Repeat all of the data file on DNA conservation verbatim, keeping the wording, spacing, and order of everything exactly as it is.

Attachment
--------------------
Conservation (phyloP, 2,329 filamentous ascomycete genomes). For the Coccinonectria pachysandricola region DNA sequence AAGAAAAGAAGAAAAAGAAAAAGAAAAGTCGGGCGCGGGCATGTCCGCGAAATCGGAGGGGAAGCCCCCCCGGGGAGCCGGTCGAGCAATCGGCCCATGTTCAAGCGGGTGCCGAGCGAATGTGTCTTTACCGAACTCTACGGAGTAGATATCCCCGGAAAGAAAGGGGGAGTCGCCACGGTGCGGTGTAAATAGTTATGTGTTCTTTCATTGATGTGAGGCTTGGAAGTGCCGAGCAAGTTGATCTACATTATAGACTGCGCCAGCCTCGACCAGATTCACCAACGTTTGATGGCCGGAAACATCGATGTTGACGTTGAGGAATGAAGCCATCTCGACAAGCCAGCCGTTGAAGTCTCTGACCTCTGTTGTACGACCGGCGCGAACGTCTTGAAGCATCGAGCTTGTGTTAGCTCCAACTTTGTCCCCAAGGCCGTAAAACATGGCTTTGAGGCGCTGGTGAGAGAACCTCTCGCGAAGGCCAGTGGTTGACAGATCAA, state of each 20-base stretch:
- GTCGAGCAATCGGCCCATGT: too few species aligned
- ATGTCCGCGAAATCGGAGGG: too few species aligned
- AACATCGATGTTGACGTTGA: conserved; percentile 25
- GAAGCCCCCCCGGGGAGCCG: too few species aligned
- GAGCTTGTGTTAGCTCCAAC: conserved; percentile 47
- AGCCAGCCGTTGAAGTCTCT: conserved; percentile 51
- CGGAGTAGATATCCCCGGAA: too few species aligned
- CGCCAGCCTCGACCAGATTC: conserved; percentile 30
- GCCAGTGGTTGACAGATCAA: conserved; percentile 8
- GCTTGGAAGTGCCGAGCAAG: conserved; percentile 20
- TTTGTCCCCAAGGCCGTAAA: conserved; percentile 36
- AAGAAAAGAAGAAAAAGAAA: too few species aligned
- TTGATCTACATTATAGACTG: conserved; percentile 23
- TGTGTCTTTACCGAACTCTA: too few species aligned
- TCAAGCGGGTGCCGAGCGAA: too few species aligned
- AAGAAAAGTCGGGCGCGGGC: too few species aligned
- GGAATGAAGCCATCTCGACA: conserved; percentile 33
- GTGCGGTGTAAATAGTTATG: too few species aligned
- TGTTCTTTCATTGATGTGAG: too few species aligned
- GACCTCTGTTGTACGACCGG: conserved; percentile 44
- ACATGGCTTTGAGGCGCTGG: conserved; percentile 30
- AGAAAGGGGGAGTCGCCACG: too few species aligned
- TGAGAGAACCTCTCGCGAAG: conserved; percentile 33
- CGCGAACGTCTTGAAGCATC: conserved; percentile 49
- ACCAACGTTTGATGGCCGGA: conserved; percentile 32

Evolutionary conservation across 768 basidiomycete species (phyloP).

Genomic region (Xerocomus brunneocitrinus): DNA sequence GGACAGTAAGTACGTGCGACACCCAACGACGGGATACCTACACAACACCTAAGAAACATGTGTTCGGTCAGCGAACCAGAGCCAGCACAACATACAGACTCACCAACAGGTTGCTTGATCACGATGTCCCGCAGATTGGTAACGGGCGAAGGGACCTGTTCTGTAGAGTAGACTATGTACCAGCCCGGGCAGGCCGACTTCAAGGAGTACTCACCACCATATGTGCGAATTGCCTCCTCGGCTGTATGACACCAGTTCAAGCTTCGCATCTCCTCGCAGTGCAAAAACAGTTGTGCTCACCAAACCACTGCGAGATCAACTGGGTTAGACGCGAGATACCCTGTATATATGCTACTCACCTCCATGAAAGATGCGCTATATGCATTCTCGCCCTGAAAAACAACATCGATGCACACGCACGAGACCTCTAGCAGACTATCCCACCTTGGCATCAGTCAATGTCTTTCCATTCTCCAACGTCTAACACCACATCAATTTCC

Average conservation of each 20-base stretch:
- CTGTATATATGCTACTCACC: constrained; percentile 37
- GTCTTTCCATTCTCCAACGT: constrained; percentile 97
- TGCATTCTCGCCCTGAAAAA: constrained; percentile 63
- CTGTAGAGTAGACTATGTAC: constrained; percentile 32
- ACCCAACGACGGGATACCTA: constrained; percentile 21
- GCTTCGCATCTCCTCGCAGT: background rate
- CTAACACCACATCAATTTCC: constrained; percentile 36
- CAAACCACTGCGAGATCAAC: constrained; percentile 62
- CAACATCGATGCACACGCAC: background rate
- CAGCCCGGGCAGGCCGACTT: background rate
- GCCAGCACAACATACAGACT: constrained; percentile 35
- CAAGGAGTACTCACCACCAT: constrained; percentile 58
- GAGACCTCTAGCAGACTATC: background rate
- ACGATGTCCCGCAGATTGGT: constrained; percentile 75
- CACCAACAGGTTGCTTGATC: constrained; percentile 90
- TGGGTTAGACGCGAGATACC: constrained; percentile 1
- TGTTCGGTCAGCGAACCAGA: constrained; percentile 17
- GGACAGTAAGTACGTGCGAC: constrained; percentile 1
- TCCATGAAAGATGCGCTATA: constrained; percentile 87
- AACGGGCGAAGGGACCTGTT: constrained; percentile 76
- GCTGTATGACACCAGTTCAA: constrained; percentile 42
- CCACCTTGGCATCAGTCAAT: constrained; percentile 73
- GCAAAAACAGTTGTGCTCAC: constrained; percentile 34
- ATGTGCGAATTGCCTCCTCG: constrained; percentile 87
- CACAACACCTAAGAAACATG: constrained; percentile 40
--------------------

Conservation (phyloP, 2,329 filamentous ascomycete genomes). For the Coccinonectria pachysandricola region DNA sequence AAGAAAAGAAGAAAAAGAAAAAGAAAAGTCGGGCGCGGGCATGTCCGCGAAATCGGAGGGGAAGCCCCCCCGGGGAGCCGGTCGAGCAATCGGCCCATGTTCAAGCGGGTGCCGAGCGAATGTGTCTTTACCGAACTCTACGGAGTAGATATCCCCGGAAAGAAAGGGGGAGTCGCCACGGTGCGGTGTAAATAGTTATGTGTTCTTTCATTGATGTGAGGCTTGGAAGTGCCGAGCAAGTTGATCTACATTATAGACTGCGCCAGCCTCGACCAGATTCACCAACGTTTGATGGCCGGAAACATCGATGTTGACGTTGAGGAATGAAGCCATCTCGACAAGCCAGCCGTTGAAGTCTCTGACCTCTGTTGTACGACCGGCGCGAACGTCTTGAAGCATCGAGCTTGTGTTAGCTCCAACTTTGTCCCCAAGGCCGTAAAACATGGCTTTGAGGCGCTGGTGAGAGAACCTCTCGCGAAGGCCAGTGGTTGACAGATCAA, state of each 20-base stretch:
- GTCGAGCAATCGGCCCATGT: too few species aligned
- ATGTCCGCGAAATCGGAGGG: too few species aligned
- AACATCGATGTTGACGTTGA: conserved; percentile 25
- GAAGCCCCCCCGGGGAGCCG: too few species aligned
- GAGCTTGTGTTAGCTCCAAC: conserved; percentile 47
- AGCCAGCCGTTGAAGTCTCT: conserved; percentile 51
- CGGAGTAGATATCCCCGGAA: too few species aligned
- CGCCAGCCTCGACCAGATTC: conserved; percentile 30
- GCCAGTGGTTGACAGATCAA: conserved; percentile 8
- GCTTGGAAGTGCCGAGCAAG: conserved; percentile 20
- TTTGTCCCCAAGGCCGTAAA: conserved; percentile 36
- AAGAAAAGAAGAAAAAGAAA: too few species aligned
- TTGATCTACATTATAGACTG: conserved; percentile 23
- TGTGTCTTTACCGAACTCTA: too few species aligned
- TCAAGCGGGTGCCGAGCGAA: too few species aligned
- AAGAAAAGTCGGGCGCGGGC: too few species aligned
- GGAATGAAGCCATCTCGACA: conserved; percentile 33
- GTGCGGTGTAAATAGTTATG: too few species aligned
- TGTTCTTTCATTGATGTGAG: too few species aligned
- GACCTCTGTTGTACGACCGG: conserved; percentile 44
- ACATGGCTTTGAGGCGCTGG: conserved; percentile 30
- AGAAAGGGGGAGTCGCCACG: too few species aligned
- TGAGAGAACCTCTCGCGAAG: conserved; percentile 33
- CGCGAACGTCTTGAAGCATC: conserved; percentile 49
- ACCAACGTTTGATGGCCGGA: conserved; percentile 32

Evolutionary conservation across 768 basidiomycete species (phyloP).

Genomic region (Xerocomus brunneocitrinus): DNA sequence GGACAGTAAGTACGTGCGACACCCAACGACGGGATACCTACACAACACCTAAGAAACATGTGTTCGGTCAGCGAACCAGAGCCAGCACAACATACAGACTCACCAACAGGTTGCTTGATCACGATGTCCCGCAGATTGGTAACGGGCGAAGGGACCTGTTCTGTAGAGTAGACTATGTACCAGCCCGGGCAGGCCGACTTCAAGGAGTACTCACCACCATATGTGCGAATTGCCTCCTCGGCTGTATGACACCAGTTCAAGCTTCGCATCTCCTCGCAGTGCAAAAACAGTTGTGCTCACCAAACCACTGCGAGATCAACTGGGTTAGACGCGAGATACCCTGTATATATGCTACTCACCTCCATGAAAGATGCGCTATATGCATTCTCGCCCTGAAAAACAACATCGATGCACACGCACGAGACCTCTAGCAGACTATCCCACCTTGGCATCAGTCAATGTCTTTCCATTCTCCAACGTCTAACACCACATCAATTTCC

Average conservation of each 20-base stretch:
- CTGTATATATGCTACTCACC: constrained; percentile 37
- GTCTTTCCATTCTCCAACGT: constrained; percentile 97
- TGCATTCTCGCCCTGAAAAA: constrained; percentile 63
- CTGTAGAGTAGACTATGTAC: constrained; percentile 32
- ACCCAACGACGGGATACCTA: constrained; percentile 21
- GCTTCGCATCTCCTCGCAGT: background rate
- CTAACACCACATCAATTTCC: constrained; percentile 36
- CAAACCACTGCGAGATCAAC: constrained; percentile 62
- CAACATCGATGCACACGCAC: background rate
- CAGCCCGGGCAGGCCGACTT: background rate
- GCCAGCACAACATACAGACT: constrained; percentile 35
- CAAGGAGTACTCACCACCAT: constrained; percentile 58
- GAGACCTCTAGCAGACTATC: background rate
- ACGATGTCCCGCAGATTGGT: constrained; percentile 75
- CACCAACAGGTTGCTTGATC: constrained; percentile 90
- TGGGTTAGACGCGAGATACC: constrained; percentile 1
- TGTTCGGTCAGCGAACCAGA: constrained; percentile 17
- GGACAGTAAGTACGTGCGAC: constrained; percentile 1
- TCCATGAAAGATGCGCTATA: constrained; percentile 87
- AACGGGCGAAGGGACCTGTT: constrained; percentile 76
- GCTGTATGACACCAGTTCAA: constrained; percentile 42
- CCACCTTGGCATCAGTCAAT: constrained; percentile 73
- GCAAAAACAGTTGTGCTCAC: constrained; percentile 34
- ATGTGCGAATTGCCTCCTCG: constrained; percentile 87
- CACAACACCTAAGAAACATG: constrained; percentile 40